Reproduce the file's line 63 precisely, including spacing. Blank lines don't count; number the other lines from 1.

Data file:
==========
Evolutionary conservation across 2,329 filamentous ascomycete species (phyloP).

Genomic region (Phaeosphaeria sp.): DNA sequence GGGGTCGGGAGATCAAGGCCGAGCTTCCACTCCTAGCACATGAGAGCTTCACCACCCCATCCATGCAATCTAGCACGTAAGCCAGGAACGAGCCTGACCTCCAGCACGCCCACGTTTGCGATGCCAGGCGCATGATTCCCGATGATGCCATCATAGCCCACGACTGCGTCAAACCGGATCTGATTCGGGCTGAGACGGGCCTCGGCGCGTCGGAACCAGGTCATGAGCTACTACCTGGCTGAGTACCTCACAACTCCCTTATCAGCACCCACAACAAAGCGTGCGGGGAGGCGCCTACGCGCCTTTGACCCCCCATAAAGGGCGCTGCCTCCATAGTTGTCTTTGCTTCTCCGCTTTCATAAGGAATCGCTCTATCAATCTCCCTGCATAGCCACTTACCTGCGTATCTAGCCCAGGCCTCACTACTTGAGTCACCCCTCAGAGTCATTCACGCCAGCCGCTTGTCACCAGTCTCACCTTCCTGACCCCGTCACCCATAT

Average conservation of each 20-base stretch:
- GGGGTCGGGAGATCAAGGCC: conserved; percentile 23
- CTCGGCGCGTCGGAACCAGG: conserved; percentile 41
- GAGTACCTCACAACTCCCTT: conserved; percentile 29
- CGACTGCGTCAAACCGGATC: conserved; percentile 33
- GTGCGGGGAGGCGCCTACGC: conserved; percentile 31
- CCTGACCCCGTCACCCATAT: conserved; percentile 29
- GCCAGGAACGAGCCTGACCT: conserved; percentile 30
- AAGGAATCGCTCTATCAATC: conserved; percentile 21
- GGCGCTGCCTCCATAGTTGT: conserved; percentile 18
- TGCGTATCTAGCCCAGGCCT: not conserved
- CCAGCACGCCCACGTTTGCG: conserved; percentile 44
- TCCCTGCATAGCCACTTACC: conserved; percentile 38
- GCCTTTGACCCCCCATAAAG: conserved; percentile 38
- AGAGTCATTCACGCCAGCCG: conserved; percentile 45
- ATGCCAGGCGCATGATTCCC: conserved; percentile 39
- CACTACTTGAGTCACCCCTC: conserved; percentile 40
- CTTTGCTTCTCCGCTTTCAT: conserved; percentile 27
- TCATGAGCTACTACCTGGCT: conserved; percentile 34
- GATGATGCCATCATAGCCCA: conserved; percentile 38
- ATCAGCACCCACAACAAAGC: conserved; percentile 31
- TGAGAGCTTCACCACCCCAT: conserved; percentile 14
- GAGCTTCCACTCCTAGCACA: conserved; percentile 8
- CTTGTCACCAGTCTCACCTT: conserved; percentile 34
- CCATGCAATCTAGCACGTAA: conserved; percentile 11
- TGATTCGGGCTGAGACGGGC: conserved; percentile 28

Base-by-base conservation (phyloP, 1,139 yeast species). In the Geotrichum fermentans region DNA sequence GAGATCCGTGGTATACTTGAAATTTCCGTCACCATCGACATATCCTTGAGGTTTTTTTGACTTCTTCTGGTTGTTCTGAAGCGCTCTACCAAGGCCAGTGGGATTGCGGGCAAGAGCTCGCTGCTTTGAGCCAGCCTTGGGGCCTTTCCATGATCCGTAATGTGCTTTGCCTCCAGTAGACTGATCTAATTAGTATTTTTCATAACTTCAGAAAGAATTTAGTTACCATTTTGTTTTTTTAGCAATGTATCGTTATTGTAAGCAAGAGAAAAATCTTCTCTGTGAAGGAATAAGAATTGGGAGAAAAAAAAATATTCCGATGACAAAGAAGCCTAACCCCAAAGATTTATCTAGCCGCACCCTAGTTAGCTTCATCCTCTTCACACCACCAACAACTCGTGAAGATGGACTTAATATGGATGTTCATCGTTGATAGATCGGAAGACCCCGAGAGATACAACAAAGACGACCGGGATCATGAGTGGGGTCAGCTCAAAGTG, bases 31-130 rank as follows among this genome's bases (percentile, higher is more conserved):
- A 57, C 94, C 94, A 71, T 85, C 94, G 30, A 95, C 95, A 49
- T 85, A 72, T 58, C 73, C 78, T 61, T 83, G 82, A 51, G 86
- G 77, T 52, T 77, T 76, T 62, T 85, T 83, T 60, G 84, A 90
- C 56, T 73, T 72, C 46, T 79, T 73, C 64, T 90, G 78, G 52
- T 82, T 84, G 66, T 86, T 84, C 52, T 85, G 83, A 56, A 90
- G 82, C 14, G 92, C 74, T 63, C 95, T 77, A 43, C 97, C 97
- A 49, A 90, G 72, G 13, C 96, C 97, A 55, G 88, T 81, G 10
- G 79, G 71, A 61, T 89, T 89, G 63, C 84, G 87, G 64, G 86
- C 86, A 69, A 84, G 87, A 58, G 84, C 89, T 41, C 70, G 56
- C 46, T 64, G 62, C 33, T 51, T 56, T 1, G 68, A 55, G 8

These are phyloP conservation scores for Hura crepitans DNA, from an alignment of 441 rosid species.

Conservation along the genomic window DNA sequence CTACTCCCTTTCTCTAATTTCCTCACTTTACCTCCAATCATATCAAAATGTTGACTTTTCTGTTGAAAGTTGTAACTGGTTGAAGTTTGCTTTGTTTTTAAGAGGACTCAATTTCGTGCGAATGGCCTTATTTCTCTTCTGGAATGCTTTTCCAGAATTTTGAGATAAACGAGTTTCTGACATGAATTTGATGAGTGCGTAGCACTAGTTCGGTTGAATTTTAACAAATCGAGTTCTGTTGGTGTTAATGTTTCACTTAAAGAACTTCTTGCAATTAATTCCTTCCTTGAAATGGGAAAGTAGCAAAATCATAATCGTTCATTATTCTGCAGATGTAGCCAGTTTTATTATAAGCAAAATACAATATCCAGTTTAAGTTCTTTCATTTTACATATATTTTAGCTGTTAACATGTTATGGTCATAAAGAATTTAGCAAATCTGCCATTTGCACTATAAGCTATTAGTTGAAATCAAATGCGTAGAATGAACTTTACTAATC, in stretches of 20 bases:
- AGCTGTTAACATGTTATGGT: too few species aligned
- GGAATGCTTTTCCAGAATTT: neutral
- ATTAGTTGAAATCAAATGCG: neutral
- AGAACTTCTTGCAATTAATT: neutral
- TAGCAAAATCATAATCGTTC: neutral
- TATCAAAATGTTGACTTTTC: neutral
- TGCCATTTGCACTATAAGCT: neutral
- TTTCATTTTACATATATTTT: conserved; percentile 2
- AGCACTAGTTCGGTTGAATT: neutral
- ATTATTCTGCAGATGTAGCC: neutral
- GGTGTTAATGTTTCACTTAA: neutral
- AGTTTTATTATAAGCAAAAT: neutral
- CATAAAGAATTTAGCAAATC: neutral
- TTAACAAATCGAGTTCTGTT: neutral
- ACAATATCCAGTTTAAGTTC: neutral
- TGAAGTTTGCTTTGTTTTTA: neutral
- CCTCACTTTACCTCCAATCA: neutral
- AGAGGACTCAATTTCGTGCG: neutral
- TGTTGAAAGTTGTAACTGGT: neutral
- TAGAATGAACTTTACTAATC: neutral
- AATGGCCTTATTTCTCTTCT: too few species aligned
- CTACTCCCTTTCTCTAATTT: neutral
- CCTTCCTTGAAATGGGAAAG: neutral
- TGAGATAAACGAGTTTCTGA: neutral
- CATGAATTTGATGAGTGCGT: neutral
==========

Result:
- CTACTCCCTTTCTCTAATTT: neutral